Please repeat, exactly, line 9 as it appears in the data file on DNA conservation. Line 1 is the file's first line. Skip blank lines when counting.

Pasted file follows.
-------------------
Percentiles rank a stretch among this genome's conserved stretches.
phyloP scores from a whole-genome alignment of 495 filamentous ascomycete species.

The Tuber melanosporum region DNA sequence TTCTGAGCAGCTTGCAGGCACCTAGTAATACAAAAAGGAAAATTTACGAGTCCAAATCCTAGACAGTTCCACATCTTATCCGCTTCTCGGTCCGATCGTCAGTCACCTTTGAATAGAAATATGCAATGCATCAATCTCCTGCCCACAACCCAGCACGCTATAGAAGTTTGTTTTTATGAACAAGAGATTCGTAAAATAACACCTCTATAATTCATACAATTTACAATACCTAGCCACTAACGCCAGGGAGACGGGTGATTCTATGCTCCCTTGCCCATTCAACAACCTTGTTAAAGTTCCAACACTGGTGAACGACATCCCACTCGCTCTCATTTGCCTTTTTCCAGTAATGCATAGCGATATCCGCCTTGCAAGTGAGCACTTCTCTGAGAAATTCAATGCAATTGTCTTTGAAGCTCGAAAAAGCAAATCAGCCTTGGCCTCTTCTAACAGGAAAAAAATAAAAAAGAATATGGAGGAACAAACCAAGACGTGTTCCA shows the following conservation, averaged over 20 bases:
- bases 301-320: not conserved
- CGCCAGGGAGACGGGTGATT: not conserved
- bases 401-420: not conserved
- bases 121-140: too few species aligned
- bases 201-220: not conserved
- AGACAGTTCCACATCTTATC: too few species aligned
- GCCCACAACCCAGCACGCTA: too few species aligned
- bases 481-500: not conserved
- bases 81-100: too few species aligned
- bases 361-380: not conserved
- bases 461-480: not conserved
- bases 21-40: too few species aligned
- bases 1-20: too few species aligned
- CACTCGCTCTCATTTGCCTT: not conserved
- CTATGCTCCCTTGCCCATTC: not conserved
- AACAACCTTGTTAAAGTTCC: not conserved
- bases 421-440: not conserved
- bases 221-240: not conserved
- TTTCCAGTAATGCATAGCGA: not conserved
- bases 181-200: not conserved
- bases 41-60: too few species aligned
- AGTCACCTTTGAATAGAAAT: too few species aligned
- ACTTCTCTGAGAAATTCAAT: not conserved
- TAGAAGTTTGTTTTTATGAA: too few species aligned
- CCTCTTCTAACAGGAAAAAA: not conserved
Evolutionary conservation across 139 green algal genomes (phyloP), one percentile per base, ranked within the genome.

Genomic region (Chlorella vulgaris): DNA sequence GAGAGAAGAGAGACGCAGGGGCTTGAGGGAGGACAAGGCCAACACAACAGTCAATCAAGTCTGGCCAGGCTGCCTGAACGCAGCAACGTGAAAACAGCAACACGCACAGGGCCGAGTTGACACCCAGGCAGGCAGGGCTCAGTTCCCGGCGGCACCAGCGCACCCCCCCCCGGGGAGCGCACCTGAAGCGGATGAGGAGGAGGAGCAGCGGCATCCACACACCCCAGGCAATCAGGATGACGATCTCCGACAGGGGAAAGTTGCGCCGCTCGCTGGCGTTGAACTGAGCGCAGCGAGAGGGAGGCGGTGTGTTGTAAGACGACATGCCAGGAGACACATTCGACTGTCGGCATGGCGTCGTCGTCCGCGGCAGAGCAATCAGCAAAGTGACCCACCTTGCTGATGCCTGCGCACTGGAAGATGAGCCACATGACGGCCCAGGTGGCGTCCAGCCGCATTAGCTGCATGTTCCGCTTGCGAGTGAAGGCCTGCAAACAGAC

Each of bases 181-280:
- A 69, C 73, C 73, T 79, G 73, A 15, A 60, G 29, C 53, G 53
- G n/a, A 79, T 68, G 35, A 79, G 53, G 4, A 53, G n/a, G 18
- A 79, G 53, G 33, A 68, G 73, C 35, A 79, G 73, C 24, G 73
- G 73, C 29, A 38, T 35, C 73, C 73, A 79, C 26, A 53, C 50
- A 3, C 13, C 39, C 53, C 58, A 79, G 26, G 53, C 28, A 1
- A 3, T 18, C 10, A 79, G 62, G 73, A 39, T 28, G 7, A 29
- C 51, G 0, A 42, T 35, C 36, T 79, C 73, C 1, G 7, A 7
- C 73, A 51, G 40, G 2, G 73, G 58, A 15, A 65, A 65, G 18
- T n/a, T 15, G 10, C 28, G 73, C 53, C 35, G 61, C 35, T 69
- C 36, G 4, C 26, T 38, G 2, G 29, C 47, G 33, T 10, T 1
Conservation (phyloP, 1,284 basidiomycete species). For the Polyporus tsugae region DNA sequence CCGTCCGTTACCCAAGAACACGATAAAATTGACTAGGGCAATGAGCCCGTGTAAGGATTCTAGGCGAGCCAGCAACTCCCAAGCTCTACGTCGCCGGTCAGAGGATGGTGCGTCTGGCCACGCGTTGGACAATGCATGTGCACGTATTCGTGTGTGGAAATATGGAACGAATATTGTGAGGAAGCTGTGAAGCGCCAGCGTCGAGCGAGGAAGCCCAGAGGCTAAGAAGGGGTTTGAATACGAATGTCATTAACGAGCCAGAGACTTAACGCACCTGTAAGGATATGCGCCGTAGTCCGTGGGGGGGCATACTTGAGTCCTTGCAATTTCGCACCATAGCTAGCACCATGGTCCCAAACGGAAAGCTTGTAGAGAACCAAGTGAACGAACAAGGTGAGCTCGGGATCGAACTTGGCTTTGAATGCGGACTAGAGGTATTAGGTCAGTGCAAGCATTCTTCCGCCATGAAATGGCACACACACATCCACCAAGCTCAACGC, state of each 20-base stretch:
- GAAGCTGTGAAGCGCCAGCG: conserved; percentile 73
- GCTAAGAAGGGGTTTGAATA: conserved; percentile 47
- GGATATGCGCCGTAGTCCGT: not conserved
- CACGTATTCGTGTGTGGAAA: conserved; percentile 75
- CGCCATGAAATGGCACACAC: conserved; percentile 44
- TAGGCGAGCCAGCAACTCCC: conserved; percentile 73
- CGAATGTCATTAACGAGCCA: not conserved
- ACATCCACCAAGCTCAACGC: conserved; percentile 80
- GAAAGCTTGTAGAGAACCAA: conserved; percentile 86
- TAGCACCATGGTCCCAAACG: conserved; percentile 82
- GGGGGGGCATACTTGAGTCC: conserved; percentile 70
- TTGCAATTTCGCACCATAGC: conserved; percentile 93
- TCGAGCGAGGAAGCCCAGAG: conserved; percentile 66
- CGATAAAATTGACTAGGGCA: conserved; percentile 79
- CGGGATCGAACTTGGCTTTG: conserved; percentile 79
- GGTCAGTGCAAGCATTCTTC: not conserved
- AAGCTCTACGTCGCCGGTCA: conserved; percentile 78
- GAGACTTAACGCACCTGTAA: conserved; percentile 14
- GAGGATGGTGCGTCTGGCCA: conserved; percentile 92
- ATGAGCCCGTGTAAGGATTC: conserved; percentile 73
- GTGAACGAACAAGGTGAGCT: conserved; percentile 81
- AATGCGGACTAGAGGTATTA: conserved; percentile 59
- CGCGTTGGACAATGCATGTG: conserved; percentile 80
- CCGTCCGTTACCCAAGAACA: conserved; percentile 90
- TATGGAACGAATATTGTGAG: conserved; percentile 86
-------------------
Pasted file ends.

- AGACAGTTCCACATCTTATC: too few species aligned